Can ARIA attract the talent it needs to succeed?
"The appointment of the leadership of ARIA is crucial" to its success, Professor Softley argues. But so far, efforts to recruit the expertise required to head up the new agency have floundered.
In February's ARIA announcement, the government said it would "identify a world-class interim chief executive and chair to shape the vision, direction and research priorities for the agency" and engaged headhunters Saxton Bampfylde to identify suitable candidates. But Sky News reported in October that the search was being put on hold, and so far no public announcements have been made about executive appointments for ARIA.
Anderson says the struggle to find the right candidate "reflects what's going on in the rest of the public sector IT space." He explains: "The government hasn't been able to recruit a chief digital officer, and that search has been going on for two years." As reported by Tech Monitor last year, the government scrapped its search for a chief data and information officer, instead advertising two roles – chief data officer and chief technology officer. Though the CTO position has been filled by ex-IBM man Dan Bailey, the CDO job remains vacant.
The vagueness of ARIA's remit is also likely to be putting candidates off, Anderson says. "The [recruitment problem] is probably mainly down to scepticism about ARIA's lack of focus," he adds. "They can't specify the role of ARIA specifically and what the job will entail on a granular level."
Will ARIA be kicked into the long grass?
Cummings, ARIA's architect, exited Downing Street in December 2020, and Anderson says that without its chief cheerleader the agency may struggle to gain traction when it does begin its work. "As with lots of things in government, if there isn't a heavy-hitting political sponsor behind a project then it won't go very far," he says. "Without someone with clout behind it, there's always a danger of it falling by the wayside, especially given the disparity between the funding that's being made available to this agency and the much larger amount that is available to the scientific research councils."
UKRI's budget for 2021/22 is £14.9bn, which is distributed through seven research councils covering various areas of science, as well as Research England and existing innovation agency Innovate UK. With so many existing – and more lucrative – funding routes available for businesses and researchers, "there is a danger [ARIA] will fall in a hole and be forgotten about," Anderson says.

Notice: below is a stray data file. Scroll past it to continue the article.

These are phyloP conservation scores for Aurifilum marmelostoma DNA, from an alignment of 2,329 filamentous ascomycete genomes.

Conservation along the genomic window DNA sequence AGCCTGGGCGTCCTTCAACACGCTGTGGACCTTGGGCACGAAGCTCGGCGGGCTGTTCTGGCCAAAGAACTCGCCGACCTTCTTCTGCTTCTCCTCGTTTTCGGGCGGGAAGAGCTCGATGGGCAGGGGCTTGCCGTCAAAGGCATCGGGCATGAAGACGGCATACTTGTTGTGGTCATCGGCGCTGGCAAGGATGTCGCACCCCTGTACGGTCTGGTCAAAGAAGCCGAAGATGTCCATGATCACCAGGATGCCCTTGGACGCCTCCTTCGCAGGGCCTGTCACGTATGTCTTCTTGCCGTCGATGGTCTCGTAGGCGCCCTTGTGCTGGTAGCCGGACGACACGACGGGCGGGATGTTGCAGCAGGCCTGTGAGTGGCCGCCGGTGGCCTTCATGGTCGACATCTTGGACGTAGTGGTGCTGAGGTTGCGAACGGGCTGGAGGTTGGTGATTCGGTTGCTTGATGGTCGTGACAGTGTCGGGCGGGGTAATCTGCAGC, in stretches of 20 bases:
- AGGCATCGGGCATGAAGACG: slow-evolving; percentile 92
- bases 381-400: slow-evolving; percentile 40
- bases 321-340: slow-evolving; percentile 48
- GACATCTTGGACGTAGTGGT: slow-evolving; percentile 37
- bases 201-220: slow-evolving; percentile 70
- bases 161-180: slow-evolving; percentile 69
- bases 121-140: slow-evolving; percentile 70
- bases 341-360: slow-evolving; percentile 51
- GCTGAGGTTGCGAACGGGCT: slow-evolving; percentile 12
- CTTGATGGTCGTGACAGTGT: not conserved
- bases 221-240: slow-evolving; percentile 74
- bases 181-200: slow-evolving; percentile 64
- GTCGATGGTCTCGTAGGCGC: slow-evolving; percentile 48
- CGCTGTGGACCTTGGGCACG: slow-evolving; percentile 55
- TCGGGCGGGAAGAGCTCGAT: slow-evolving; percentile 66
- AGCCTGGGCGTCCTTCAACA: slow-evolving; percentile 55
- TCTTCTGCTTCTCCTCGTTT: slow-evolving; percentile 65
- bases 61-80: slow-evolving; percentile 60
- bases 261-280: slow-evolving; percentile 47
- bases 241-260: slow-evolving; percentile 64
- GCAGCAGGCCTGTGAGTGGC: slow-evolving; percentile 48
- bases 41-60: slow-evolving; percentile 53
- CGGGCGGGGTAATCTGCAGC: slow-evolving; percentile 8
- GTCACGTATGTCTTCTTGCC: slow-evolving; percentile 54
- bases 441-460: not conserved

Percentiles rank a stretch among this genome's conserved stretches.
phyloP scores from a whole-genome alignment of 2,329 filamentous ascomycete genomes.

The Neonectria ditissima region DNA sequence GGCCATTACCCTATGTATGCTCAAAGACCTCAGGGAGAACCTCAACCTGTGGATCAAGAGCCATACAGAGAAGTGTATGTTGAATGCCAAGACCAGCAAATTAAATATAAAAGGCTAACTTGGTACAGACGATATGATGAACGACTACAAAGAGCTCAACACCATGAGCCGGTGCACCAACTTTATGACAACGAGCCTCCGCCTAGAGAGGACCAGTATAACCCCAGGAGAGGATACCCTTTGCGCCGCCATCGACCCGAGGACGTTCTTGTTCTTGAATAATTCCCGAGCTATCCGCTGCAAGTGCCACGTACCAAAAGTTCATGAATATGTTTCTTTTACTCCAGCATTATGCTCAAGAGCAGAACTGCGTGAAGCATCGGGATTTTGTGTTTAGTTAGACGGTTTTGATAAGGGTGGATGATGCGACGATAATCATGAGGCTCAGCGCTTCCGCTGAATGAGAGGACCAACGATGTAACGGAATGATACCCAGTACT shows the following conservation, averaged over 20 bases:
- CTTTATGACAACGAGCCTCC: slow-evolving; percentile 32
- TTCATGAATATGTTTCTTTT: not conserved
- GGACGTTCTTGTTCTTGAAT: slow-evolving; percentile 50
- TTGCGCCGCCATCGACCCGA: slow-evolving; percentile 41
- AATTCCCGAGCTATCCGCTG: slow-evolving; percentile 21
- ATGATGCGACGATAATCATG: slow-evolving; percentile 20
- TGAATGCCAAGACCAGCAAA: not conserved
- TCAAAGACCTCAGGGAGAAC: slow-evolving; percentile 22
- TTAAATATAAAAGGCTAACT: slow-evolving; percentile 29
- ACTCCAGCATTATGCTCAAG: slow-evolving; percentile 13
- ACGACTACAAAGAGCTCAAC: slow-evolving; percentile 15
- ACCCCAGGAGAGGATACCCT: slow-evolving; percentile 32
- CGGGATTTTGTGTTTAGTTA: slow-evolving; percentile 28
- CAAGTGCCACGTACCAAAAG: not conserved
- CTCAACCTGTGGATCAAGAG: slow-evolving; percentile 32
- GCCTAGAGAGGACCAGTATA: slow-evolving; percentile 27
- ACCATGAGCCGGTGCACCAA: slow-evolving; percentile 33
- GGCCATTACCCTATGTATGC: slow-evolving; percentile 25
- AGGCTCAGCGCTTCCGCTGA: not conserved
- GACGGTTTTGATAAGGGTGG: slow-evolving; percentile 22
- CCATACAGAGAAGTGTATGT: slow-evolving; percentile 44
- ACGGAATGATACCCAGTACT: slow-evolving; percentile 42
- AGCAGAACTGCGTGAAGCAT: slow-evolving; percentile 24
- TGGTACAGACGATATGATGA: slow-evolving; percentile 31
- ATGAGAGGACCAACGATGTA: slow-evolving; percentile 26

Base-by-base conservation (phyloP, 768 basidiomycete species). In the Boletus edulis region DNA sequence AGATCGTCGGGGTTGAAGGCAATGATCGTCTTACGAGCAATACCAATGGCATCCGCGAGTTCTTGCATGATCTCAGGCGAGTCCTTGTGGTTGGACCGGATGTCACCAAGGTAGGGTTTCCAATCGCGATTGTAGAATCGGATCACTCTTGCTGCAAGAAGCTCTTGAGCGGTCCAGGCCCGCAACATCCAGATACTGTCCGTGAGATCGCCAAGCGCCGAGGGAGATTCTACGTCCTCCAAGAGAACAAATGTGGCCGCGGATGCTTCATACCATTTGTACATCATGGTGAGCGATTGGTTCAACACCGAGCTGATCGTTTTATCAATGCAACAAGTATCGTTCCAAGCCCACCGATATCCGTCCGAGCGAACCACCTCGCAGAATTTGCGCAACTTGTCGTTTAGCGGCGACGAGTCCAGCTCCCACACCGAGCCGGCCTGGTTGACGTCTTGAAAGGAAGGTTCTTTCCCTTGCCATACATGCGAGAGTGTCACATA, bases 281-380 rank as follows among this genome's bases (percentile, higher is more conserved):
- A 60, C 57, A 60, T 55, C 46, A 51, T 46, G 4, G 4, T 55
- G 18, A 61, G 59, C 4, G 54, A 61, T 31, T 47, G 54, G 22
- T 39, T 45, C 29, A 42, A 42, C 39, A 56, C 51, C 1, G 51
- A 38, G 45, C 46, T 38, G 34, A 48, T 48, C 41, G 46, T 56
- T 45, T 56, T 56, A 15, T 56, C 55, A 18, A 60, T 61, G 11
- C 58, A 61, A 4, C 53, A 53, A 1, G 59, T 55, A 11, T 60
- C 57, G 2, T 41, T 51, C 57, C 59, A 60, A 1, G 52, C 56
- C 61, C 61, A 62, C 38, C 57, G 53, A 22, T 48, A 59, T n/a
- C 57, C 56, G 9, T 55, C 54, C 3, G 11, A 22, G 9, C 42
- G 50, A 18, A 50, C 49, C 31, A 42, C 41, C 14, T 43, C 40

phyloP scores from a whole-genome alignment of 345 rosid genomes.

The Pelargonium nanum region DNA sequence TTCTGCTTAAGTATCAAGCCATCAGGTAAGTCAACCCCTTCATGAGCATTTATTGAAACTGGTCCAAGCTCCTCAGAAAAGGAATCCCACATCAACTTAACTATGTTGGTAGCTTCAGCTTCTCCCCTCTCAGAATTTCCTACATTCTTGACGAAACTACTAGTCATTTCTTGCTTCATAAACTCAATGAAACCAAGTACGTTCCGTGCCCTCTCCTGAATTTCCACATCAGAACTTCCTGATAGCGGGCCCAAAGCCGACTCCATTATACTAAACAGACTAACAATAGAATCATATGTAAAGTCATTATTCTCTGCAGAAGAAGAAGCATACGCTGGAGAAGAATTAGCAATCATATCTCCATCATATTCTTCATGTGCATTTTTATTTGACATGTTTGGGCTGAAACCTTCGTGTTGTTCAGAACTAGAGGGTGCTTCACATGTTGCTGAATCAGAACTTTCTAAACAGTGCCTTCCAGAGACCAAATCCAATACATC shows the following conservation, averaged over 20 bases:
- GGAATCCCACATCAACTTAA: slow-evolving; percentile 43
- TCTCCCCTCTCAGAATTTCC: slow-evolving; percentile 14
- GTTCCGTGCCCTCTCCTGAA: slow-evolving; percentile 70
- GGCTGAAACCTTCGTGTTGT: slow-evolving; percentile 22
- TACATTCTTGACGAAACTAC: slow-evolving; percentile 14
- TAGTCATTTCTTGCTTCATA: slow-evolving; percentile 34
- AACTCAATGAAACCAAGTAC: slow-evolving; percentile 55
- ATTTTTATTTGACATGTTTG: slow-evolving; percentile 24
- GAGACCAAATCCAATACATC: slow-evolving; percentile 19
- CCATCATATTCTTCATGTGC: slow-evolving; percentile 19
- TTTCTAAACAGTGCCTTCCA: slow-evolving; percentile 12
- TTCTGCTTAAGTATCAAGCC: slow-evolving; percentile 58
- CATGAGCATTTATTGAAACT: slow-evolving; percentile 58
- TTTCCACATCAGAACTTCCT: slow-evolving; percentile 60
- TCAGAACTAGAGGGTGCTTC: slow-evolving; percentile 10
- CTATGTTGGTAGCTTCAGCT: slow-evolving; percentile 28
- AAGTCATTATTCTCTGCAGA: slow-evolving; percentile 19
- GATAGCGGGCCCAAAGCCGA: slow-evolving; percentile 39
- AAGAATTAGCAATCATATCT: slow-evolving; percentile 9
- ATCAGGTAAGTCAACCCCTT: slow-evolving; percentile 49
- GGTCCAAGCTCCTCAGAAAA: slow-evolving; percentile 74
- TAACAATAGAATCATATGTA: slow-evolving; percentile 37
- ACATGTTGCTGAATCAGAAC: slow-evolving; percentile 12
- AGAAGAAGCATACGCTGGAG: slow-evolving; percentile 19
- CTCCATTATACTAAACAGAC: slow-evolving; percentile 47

Professor Softley says "it is not altogether surprising that progress with ARIA is now slow," given that Cummings is no longer part of government. "It looks like it will happen," he says. "But the back-loaded phasing of increases in government R&D spend over the next few years is such that the government is in no hurry to get this started."
He adds that for ARIA to succeed, scientists must be given freedom to work on projects they feel are most promising. "I am in favour of giving this a try, provided it is set up in the right way and gives the research teams the freedom to develop their adventurous ideas and inventions, without the bureaucratic intervention and multiple layers of approval of government departments," he says.
Anderson agrees, but fears politics will come into play. "The original intention, looking at what Cummings has spoken about previously, was for the scientists to set the priorities, not for the government to put its stamp on it," he says. "But I think the current administration might want to interpret this so it matches what their priorities are politically, rather than necessarily what the scientific and research community thinks ARIA should be focusing on. If that happens I think it might struggle to find the right projects to invest in."
He adds that researchers are probably more interested in the UK's ongoing participation in the Horizon Europe programme, which has been threatened by Brexit. Talks are continuing as to whether to allow UK organisations to be part of the scheme, which is worth €95bn. "I think trying to fix the way we interface with Horizon is going to be a lot more key for research than ARIA," Anderson says.